The company's gain? A few dollars more, to add to the billions that it squeezes out of hapless, ransomware-sufferers otherwise known as Windows users. For the uninitiated, an organisation that is granted academic institution status by Microsoft pays less for its licences.
CERN put out a statement in which it said the licence money sent to Redmond would increase by a factor or more than 10. The organisation was reluctant to provide actual numbers, but it is fair to assume that it is a sizeable figure.
There is an old saying that you cannot rid the leopard of its spots and the culture which Microsoft co-founder Bill Gates created at the company still rules. Many years ago, when this writer interviewed Robert X. Cringely, one of the first technology journalists, he had this to say about the company:
Spot on. Money is the only thing that bothers people at Microsoft. There could be no better cause than contributing a few dollars to facilitate the kind of work that CERN does: "provide a unique range of particle accelerator facilities that enable research at the forefront of human knowledge; perform world-class research in fundamental physics; and unite people from all over the world to push the frontiers of science and technology, for the benefit of all."
Fine words, but they are lost on the types who run Microsoft whose eyes only light up when you mention dollars, pounds, dirhams, dinars, kopeks, lira, rupees or drachma.
Yet, Microsoft tries its level best to promote itself as a company that values learning. From time to time, Gates issues a tweet, trying to paint himself as a man of books and one who invests in worthy causes. That's something many people do when they reach their later years and contemplate a life spent chasing after filthy lucre and realise that it just wouldn't do to quit this world while being thought of as a penny-pincher.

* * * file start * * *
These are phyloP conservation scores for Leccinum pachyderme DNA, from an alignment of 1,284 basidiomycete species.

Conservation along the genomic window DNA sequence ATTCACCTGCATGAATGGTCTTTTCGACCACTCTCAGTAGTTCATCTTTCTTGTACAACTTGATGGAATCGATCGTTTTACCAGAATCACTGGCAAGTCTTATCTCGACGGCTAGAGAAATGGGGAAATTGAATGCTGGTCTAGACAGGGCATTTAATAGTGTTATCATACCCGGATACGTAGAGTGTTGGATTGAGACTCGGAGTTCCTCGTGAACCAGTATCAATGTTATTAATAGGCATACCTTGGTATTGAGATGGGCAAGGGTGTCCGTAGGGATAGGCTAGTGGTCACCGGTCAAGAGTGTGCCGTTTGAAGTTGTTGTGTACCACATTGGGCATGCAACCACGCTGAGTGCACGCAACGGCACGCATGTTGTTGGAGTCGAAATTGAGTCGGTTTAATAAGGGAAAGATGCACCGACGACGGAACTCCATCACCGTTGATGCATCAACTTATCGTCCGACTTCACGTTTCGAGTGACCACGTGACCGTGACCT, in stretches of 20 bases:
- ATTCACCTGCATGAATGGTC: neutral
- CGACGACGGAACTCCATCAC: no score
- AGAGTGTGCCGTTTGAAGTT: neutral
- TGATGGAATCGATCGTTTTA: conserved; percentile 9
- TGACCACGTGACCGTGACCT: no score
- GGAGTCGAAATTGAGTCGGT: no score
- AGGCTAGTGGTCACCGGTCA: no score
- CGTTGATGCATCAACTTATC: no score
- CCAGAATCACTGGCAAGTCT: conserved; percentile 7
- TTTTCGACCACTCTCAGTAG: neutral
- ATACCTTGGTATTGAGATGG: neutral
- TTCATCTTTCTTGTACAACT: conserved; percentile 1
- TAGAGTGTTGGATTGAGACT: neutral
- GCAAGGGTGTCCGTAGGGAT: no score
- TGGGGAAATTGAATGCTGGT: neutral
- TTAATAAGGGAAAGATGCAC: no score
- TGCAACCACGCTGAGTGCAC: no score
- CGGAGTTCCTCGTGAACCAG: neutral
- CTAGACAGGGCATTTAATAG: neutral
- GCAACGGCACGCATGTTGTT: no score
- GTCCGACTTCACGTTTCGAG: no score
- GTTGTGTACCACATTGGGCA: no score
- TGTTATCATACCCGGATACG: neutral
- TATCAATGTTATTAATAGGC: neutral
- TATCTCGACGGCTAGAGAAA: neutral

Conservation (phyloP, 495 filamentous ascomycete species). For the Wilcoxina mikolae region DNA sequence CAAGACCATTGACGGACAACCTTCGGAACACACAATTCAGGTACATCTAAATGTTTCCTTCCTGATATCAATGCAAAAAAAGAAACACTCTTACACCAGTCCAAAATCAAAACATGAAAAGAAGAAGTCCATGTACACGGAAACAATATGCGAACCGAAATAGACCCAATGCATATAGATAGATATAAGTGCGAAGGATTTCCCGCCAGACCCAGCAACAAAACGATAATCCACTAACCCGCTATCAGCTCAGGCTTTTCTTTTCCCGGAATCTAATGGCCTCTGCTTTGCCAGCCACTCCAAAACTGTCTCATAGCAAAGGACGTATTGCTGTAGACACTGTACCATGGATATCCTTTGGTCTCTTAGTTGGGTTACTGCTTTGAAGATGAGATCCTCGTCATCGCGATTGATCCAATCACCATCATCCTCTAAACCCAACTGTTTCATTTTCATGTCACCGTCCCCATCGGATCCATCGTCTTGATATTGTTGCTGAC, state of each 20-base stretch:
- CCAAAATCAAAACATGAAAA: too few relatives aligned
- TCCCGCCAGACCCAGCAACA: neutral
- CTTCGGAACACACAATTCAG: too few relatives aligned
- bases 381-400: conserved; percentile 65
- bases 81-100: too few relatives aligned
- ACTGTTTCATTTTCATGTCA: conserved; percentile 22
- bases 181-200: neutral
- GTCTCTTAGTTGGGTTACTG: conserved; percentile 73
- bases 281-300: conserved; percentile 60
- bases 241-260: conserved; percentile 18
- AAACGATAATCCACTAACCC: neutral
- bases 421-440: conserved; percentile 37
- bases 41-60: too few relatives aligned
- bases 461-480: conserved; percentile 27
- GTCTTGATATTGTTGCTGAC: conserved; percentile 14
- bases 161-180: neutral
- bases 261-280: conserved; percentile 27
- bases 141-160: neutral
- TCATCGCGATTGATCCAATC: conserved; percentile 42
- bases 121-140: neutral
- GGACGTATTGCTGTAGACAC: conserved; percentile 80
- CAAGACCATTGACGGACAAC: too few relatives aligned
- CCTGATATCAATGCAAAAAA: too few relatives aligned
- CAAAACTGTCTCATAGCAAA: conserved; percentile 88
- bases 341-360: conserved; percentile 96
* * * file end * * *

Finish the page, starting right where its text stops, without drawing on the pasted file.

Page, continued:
Anyone who knows anything about Microsoft and Gates should not be surprised at the decision to snatch back what would be mere pocket money by charging CERN the full licence fee for software. The following anecdote should tell the reader a lot about the culture that has been developed at the company.
In 1990, Gates accepted 50 US cents from a gentleman in an all-night convenience store queue to pay for a carton of ice cream – at a time when he was worth more than US$3 billion!
This tale comes from Cringely and is in his book Accidental Empires, the best history of the US computer industry that one can find.
According to Cringely, when Gates reached the cashier, he began to fish in his pockets, searching for something. It was about midnight and the other people behind him became restive, with one finally asking him what was going on. Gates responded that he was looking for a 50-cents-off coupon.
Finally, the next shopper in line got fed up and threw down two quarters which Gates took and used to pay for his butter pecan ice cream. As he left the store, his benefactor shouted out "pay me back when you earn your first million."
Other shoppers shook their heads; they all knew it was Gates who, at that time, was worth in excess of US$3 billion.
That is the prevalent culture at Microsoft and it is doubtful whether it will ever change. It is a culture that puts money above everything else, even when the company's image is at stake.
There are two ways of describing stinginess in Hindi, the language spoken by a majority of Indians. One word, kanjoos, means someone who picks a fly out of a curry he/she is eating, and continues to eat, mindless of the germs the fly has left behind.
And then there is the kanjoos makhijoos individual, one who picks up the fly, licks the curry off the insect, and then releases it, before turning back to his/her curry. Microsoft fits very well into the latter category – and its current chief executive, Satya Nadella, understand the analogy very well.
There are some people and companies who have lost the ability to feel shame. Microsoft is out there right at the top, jostling for position with Google, Amazon, Facebook... the list goes on.